Although I haven't studied the implementation, I'm guessing that the Lambda library overloads various operators (==, <, >, =, etc.) for the lambda 'placeholder' type (that is, the type of which e.g. _1 is an instance), and that these operators then return a function object, which is what is actually used by the called function (remove_if(), in your example).

As such, expressions such as _1->SomeFunction(), while admittedly intuitive, are an error (presumably because, before it does anything else, the compiler must attempt to resolve SomeFunction() with respect to the Lambda placeholder type, which it cannot do).

I must stress here that I'm not positive that the above information is correct, but I don't have time to investigate it further at the moment.

Two other quick notes. First, the above issues aside, I'm not sure what you're trying to do there with the third argument to remove_if() (keep in mind that the argument to the functor will be a reference to the container element type). Also, you might check the docs for remove_if(); currently you're ignoring the return value, which probably isn't what you intend.

I lied, there's one more thing: remove_if() cannot be used on sorted associative containers such as map, so in any case you'll need to use some other method to remove the unwanted elements.

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Quote:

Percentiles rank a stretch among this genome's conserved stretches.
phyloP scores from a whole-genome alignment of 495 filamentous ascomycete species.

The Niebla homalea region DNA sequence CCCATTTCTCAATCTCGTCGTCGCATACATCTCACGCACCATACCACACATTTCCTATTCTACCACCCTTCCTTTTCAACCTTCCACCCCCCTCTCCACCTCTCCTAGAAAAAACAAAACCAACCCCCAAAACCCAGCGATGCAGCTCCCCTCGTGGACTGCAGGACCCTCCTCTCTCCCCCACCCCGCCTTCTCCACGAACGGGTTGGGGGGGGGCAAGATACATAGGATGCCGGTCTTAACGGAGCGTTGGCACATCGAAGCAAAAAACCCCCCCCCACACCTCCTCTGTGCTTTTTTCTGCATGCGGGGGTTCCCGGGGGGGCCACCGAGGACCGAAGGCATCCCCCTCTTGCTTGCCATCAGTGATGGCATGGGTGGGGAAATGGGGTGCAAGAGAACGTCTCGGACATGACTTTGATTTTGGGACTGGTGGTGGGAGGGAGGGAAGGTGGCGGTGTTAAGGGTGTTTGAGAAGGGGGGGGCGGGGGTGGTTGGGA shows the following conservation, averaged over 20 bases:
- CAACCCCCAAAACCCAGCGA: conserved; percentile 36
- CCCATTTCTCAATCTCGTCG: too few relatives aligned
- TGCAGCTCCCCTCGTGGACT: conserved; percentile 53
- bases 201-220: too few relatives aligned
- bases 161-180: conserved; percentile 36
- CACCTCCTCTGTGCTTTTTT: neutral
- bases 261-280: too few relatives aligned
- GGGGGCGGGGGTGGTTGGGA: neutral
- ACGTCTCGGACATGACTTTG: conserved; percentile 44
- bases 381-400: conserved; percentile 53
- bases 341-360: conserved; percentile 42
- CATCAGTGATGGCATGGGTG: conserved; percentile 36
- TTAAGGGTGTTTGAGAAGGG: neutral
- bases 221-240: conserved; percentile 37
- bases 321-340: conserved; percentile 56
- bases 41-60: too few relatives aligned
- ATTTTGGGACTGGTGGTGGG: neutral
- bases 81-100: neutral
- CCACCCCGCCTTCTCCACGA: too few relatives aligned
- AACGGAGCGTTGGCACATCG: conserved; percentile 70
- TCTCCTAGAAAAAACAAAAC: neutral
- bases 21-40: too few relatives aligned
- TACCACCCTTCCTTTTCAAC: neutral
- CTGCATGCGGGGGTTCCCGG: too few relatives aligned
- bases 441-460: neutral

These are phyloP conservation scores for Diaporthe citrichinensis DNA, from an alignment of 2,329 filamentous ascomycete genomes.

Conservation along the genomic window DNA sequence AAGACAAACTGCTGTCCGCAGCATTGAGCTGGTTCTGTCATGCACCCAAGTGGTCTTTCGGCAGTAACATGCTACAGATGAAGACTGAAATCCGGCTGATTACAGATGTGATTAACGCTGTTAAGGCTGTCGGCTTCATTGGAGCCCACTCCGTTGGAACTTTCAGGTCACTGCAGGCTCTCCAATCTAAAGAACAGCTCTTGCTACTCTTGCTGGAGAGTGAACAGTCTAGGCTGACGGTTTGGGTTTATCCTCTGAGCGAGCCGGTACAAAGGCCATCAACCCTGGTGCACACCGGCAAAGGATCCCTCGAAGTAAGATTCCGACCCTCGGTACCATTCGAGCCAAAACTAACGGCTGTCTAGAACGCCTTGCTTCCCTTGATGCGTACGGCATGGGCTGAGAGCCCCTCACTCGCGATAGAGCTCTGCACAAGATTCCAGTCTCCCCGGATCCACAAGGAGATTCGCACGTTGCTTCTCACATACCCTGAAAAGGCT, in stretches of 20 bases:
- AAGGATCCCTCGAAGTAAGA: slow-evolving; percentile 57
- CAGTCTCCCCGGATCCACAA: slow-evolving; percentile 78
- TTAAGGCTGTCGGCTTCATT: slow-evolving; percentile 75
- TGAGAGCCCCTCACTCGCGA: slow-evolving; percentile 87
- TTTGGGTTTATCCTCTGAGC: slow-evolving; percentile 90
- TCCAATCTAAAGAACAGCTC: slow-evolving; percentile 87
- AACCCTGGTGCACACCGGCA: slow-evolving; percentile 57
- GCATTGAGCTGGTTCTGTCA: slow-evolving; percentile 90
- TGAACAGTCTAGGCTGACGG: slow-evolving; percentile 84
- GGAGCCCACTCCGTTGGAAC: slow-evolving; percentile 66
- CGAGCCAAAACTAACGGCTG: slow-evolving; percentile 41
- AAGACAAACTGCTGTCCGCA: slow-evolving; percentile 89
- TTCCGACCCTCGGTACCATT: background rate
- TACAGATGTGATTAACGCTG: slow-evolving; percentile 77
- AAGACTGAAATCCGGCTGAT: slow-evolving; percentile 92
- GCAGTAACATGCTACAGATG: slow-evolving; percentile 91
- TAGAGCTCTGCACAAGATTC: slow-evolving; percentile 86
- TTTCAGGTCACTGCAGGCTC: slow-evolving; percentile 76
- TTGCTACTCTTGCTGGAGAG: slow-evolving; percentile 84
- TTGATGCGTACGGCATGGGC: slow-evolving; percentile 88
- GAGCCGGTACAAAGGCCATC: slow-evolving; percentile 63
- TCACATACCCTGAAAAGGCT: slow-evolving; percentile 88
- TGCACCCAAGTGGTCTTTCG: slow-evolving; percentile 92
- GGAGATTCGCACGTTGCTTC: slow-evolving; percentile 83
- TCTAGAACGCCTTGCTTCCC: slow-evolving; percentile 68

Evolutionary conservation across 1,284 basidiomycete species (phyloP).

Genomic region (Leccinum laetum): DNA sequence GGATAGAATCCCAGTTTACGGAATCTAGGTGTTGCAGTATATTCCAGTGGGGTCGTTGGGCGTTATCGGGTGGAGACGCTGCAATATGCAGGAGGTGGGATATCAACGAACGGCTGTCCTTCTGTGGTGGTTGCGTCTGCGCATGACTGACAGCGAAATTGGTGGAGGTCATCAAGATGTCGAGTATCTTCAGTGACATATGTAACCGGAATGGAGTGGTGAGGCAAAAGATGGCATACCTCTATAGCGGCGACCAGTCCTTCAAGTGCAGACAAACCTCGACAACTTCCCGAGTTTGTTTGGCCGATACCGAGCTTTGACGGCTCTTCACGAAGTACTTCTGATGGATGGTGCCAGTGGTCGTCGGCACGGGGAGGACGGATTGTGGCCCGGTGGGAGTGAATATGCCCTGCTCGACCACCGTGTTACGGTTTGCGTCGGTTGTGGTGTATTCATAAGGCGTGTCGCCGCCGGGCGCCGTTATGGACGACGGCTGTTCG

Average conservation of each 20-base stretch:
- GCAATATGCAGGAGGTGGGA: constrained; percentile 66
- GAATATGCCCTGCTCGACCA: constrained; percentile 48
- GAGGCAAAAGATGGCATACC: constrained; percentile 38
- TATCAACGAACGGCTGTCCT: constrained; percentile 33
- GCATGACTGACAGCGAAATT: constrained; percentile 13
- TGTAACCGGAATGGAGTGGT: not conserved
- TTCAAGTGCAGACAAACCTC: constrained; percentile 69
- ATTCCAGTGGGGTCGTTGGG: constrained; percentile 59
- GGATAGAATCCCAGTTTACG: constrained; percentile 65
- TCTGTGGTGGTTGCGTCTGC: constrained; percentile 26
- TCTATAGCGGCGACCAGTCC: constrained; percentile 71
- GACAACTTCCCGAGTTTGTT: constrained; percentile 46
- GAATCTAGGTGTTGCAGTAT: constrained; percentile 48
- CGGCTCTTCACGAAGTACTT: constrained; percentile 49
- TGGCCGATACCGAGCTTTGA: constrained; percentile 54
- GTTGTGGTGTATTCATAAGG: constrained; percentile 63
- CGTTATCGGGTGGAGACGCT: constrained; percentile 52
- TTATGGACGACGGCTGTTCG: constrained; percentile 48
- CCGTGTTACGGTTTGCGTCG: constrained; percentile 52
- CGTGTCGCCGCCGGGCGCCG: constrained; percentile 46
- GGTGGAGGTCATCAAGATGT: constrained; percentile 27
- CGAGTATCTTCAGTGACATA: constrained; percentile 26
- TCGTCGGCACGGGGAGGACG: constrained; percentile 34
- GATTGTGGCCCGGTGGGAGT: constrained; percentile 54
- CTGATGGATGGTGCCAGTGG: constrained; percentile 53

Original post by jykHere is a short - and probably incomplete - answer (seems like I'm posting a lot of those lately!).I'm not an expert on the Boost.Lambda library and its usage, but I don't think it can be used as in your example.Although I haven't studied the implementation, I'm guessing that the Lambda library overloads various operators (==, <, >, =, etc.) for the lambda 'placeholder' type (that is, the type of which e.g. _1 is an instance), and that these operators then return a function object, which is what is actually used by the called function (remove_if(), in your example).As such, expressions such as _1->SomeFunction(), while admittedly intuitive, are an error (presumably because, before it does anything else, the compiler must attempt to resolve SomeFunction() with respect to the Lambda placeholder type, which it cannot do).I must stress here that I'm not positive that the above information is correct, but I don't have time to investigate it further at the moment.Two other quick notes. First, the above issues aside, I'm not sure what you're trying to do there with the third argument to remove_if() (keep in mind that the argument to the functor will be a reference to the container element type). Also, you might check the docs for remove_if(); currently you're ignoring the return value, which probably isn't what you intend.I lied, there's one more thing: remove_if() cannot be used on sorted associative containers such as map, so in any case you'll need to use some other method to remove the unwanted elements.